A Lot or a Little?
What you will—and won't—find in this TV show.
The show makes light of Dan's obsessive quest for revenge against those responsible for small offenses like scratching his car, and some of the stories have violent ends that result in the implied deaths of those responsible, as well as innocent bystanders. Violence and destruction are seen as a reasonable means to an end for minor offenses. Potty humor includes references to peeing.
Positive Role Models
Dan is hotheaded, vengeful, and viciously unkind to those around him, and he bullies everyone he meets, including his mild-mannered best friend. Despite bearing the brunt of Dan's rants, Chris continues to lend a hand in his friend's illogical plans and often gets hurt (either physically or emotionally, intentionally or accidentally) in the course of action. Chris' wife, Elise, is level-headed and sees how Dan takes advantage of her husband, but even she's usually willing to go along with his plan.
Violence & Scariness
Fistfights, car accidents, mock strangulation, and weaponry (guns, swords, etc.) are common, and sometimes people are shown injured. It's often implied that people are killed as a result of Dan's rampages, but there's no blood or gore.
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Sex, Romance & Nudity
Female characters are shown in tight, revealing clothing and playing up their sex appeal for attention or to get something they want.
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No cursing, but there's a constant stream of other marginal language from Dan, including "jerk," "stupid," "heck," and "shut up." He's also prone to calling people names and making verbal threats.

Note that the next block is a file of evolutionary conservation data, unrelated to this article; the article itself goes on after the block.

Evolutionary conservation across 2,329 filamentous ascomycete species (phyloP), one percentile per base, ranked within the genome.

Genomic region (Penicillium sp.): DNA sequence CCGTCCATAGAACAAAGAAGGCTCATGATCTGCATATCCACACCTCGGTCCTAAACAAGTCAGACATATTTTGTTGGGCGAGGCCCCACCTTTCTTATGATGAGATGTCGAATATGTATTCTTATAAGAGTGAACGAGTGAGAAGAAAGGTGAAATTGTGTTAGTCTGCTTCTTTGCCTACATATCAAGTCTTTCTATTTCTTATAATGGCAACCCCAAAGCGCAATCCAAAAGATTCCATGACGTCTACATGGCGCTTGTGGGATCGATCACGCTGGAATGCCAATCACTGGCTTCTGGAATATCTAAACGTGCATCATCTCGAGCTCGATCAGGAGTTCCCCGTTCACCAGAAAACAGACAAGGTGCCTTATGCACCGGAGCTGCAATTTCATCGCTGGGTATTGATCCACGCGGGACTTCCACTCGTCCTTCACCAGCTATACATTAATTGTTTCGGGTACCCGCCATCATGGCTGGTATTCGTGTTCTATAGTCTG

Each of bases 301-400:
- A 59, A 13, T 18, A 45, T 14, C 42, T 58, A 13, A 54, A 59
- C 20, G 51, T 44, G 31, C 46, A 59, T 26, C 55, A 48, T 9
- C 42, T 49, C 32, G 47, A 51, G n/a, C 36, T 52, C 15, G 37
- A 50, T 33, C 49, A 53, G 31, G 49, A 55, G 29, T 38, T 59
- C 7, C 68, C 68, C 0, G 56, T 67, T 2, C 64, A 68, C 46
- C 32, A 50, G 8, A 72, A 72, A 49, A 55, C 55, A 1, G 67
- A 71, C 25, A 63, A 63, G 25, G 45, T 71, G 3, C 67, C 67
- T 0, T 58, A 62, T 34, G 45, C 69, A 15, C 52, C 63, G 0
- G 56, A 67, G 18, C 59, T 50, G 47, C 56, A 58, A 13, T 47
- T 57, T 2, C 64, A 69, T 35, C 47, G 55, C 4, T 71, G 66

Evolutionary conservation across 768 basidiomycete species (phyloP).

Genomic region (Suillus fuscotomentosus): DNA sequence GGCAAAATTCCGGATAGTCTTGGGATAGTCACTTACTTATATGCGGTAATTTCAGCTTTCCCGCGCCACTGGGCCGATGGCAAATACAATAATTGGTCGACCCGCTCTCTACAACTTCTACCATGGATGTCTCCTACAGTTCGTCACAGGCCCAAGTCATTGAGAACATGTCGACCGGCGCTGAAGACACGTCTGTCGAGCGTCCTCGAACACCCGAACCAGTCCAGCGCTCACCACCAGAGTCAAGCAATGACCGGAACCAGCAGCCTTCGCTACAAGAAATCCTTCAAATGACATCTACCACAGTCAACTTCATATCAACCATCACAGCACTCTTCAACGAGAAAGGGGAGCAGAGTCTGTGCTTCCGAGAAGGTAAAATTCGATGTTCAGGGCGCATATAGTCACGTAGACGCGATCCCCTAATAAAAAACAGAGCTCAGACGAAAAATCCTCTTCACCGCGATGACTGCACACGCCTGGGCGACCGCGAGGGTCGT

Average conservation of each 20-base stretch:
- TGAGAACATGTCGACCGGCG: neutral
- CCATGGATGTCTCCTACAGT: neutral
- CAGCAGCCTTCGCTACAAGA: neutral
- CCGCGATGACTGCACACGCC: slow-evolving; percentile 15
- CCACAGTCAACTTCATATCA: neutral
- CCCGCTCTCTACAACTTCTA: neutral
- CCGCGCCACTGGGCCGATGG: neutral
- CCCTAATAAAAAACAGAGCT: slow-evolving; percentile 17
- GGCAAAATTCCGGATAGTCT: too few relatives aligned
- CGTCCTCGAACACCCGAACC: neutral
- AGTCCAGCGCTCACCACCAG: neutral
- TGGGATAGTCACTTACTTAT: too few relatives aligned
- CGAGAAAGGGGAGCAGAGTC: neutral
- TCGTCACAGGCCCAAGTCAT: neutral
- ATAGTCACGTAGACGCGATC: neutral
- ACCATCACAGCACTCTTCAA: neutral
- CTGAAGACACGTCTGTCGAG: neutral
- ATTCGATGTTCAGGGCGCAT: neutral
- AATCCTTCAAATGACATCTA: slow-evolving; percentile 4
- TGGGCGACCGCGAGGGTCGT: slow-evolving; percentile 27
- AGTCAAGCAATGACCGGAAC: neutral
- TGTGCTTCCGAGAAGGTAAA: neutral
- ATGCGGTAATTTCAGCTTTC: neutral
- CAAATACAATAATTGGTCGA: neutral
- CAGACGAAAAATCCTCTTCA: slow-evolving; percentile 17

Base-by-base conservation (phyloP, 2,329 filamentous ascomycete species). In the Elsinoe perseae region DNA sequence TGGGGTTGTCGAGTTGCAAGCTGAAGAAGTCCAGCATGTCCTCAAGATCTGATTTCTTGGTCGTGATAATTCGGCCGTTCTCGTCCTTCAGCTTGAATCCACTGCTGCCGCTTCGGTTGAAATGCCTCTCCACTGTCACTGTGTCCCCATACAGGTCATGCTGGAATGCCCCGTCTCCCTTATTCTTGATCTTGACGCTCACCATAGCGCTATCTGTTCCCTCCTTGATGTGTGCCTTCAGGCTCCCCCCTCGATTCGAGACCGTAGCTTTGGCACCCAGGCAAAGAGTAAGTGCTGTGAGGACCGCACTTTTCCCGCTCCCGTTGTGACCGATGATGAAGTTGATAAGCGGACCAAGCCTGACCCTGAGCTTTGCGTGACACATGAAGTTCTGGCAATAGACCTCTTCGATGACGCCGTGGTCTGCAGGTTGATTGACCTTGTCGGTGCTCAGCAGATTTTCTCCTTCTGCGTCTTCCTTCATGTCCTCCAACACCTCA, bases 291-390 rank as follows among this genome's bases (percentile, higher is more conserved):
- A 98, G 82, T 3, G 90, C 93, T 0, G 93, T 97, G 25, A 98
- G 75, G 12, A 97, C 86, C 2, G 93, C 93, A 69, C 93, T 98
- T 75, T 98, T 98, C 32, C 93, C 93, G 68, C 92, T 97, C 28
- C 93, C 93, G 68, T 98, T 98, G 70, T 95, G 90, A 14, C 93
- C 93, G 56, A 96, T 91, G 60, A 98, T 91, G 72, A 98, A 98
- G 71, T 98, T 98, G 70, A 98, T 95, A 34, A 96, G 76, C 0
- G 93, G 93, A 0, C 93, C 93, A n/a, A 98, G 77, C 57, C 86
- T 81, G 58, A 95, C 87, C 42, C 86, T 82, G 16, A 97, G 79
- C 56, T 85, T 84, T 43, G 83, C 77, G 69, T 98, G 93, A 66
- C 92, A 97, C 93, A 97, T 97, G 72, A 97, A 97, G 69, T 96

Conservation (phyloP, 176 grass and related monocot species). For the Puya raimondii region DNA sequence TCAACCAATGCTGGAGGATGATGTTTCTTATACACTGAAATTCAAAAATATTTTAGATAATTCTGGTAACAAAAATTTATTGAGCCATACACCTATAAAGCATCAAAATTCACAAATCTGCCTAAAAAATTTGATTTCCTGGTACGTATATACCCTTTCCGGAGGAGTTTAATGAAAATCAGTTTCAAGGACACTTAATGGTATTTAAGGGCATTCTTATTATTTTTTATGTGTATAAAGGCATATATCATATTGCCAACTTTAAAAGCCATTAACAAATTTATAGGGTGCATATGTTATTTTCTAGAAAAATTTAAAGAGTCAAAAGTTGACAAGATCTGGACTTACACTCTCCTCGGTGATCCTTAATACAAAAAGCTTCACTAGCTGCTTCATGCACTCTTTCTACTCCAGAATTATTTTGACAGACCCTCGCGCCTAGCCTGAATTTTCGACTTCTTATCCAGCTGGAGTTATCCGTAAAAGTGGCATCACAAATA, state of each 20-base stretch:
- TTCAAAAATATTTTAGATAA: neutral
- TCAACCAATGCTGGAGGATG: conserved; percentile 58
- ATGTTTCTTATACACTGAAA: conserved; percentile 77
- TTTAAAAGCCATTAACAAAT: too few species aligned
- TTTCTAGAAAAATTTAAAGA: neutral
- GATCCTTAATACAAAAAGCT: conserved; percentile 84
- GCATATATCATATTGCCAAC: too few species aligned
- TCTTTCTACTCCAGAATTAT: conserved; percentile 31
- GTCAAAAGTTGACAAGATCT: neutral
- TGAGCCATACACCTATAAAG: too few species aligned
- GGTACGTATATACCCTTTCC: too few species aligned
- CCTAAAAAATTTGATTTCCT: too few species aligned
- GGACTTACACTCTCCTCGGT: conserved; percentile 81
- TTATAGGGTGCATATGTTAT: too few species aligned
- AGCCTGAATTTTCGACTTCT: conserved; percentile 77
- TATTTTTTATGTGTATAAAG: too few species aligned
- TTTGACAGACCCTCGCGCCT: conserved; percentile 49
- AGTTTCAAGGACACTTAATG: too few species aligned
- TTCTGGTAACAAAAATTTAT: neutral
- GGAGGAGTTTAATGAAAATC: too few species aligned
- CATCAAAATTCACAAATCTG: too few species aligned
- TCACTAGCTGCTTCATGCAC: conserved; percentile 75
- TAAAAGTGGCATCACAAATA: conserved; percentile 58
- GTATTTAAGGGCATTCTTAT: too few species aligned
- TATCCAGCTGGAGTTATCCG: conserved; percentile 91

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Parents Need to Know
Parents need to know that this cartoon isn't intended for kids or tweens, and its unsavory messages about bullying and violence are good reason to keep teens away as well. The show's plot glorifies a bitter character's quest for revenge against the people he thinks have wronged him, and his thirst for "justice" often prompts a violence including guns, fistfights, and the like. Death is implied rather than shown, but that doesn't make it any less disturbing when the victims include innocent bystanders of Dan's unreasonable rants. Language is limited to marginal cursing like "heck" and name-calling like "stupid" and "jerk," but the sheer abundance of it is iffy enough to give parents yet another cause for concern.
Is It Any Good?
Let's get this straight: This is not a cartoon for kids or tweens, and teens mature enough to not be influenced by its horrendous messages probably won't be interested in it to begin with. Were Dan a real person, there would be ample reason to question his sanity, since his bitter, antisocial behavior borders on clinical paranoia and causes him to justify violence as a means for dealing with it.
The fact that Dan resorts to punching, strangling, and verbal threats to deal with people who bother him -- all of which is played for humor throughout the show -- should be enough reason for parents to nix it as an option for impressionable teens. Dan's relationship with his best friend is perhaps the most disturbing part of all, since he subjects Chris to harsh physical, verbal, and emotional bullying. While there's no outright cursing or sex, innuendo, verbal threats, and name-calling reach a fevered pitch, giving you plenty of reasons to keep your kids away.
Did we miss something on diversity?
Research shows a connection between kids' healthy self-esteem and positive portrayals in media. That's why we've added a new "Diverse Representations" section to our reviews that will be rolling out on an ongoing basis. You can help us help kids by suggesting a diversity update.